WASHINGTON — Banks earned a post-crisis earnings record in the third quarter, proving once again that there are profits to be made from cleaner balance sheets.

But regulators also cited signs of concern in the most recent bank industry data, warning that such earnings are unsustainable without sharper loan growth.

"Improvement in industry earnings has been almost entirely dependent on reduced loss provisions," acting Federal Deposit Insurance Corp. Chairman Martin Gruenberg said Tuesday. "The traditional banking business of taking deposits and making loans accounts for almost two-thirds of net operating revenue. Future revenue growth will likely depend on increased lending."

The industry earned $35.3 billion in the third quarter, a nearly 50% increase from a year earlier, but like the eight previous consecutive quarters, much of its gains were due to lower loss provisions.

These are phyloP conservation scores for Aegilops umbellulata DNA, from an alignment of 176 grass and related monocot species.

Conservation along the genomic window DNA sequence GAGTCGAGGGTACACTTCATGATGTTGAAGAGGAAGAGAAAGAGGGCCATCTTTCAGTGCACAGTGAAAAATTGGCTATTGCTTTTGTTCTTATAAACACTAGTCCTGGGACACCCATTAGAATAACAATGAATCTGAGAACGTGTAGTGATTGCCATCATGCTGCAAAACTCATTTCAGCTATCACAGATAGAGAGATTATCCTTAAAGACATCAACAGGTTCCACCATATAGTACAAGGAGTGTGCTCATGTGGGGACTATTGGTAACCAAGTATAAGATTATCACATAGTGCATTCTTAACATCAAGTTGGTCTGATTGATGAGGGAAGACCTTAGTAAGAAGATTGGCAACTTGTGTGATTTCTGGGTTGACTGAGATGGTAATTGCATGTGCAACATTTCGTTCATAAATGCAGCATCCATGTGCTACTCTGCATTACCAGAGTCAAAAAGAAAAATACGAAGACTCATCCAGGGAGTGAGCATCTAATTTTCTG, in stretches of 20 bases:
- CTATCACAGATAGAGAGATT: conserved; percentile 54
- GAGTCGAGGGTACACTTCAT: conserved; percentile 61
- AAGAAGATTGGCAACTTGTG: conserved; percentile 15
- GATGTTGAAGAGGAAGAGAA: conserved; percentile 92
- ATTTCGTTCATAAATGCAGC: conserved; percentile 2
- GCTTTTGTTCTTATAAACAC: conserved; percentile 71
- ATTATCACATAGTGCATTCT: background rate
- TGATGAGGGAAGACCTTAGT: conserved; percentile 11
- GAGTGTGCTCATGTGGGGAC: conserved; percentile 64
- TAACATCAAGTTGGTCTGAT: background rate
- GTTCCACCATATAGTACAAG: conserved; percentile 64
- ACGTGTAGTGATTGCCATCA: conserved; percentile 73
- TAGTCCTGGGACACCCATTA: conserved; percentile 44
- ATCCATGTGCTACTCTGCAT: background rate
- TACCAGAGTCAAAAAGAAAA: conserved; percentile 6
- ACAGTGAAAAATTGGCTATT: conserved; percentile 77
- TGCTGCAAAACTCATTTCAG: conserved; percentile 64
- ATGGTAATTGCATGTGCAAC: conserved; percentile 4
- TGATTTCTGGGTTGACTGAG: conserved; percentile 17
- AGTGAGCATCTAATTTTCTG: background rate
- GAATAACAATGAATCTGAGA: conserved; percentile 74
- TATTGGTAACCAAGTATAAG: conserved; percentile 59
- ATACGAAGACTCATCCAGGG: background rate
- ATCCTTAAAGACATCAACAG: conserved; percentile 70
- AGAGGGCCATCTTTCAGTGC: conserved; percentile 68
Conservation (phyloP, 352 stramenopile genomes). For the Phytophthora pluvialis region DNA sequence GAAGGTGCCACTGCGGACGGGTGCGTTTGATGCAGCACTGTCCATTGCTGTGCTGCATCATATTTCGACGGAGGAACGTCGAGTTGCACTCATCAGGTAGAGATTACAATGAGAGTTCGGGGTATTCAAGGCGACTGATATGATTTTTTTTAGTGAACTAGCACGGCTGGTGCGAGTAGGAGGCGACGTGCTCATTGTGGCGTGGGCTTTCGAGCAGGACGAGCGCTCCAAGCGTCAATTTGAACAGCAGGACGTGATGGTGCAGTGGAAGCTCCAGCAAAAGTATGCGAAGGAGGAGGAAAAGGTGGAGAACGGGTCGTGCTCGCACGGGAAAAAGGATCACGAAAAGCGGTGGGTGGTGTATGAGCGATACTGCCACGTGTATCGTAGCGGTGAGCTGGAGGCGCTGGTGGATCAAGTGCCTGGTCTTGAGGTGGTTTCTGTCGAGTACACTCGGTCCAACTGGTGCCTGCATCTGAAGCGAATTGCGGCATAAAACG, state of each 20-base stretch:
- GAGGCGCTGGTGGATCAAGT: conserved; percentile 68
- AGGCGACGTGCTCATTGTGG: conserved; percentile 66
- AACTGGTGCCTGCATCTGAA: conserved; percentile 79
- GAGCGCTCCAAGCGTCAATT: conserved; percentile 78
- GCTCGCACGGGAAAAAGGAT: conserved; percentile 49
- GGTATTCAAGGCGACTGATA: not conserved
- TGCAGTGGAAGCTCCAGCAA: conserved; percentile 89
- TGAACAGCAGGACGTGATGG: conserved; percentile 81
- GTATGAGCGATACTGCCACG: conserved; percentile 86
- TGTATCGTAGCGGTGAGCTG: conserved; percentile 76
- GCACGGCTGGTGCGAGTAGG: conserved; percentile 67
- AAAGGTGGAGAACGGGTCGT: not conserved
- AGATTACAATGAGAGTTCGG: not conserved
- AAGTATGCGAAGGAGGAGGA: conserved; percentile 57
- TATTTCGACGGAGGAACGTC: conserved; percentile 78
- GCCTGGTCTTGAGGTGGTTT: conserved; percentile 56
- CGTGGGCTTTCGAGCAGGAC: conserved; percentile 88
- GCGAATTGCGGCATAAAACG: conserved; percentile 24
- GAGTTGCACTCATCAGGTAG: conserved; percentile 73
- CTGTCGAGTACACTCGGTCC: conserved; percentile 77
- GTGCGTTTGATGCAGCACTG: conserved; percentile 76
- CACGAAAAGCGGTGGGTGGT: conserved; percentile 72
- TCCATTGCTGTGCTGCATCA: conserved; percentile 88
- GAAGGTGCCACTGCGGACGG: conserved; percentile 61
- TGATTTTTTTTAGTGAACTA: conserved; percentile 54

In the third quarter, 63% of institutions had higher quarterly profit than a year earlier, while just over 14% reported a quarterly loss - the lowest level since early 2008.

The industry set aside $18.6 billion to cover losses. While only 2.6% less than the second-quarter, the provision was 47% less than in the third quarter of 2010 and was the lowest amount set aside since the third quarter of 2007.

Banks were also boosted by fewer problem loans. Noncurrent loans declined for the sixth straight quarter, falling 3.3% to $309.6 billion. To illustrate how far banks have come since the crisis, the list of "Problem" institutions declined by 21 to 844, and for the third straight quarter the FDIC took money away from a separate fund to pay for future failures.

"Bank balance sheets are stronger in a number of ways, and the industry is generally profitable," Gruenberg said.

But with the sluggish economy holding back credit demands, the industry's growth was modest. Although there was noticeable strength in commercial lending, banking industry assets increased during the quarter by 1.5% to $13.8 trillion, and total loans rose by just 0.3% to $7.33 trillion. (Loan growth would have essentially matched the 0.9% increase achieved in the second quarter, but the consolidation of charters at one large banking company meant loans between banks fell sharply by 25% to $109.5 billion.)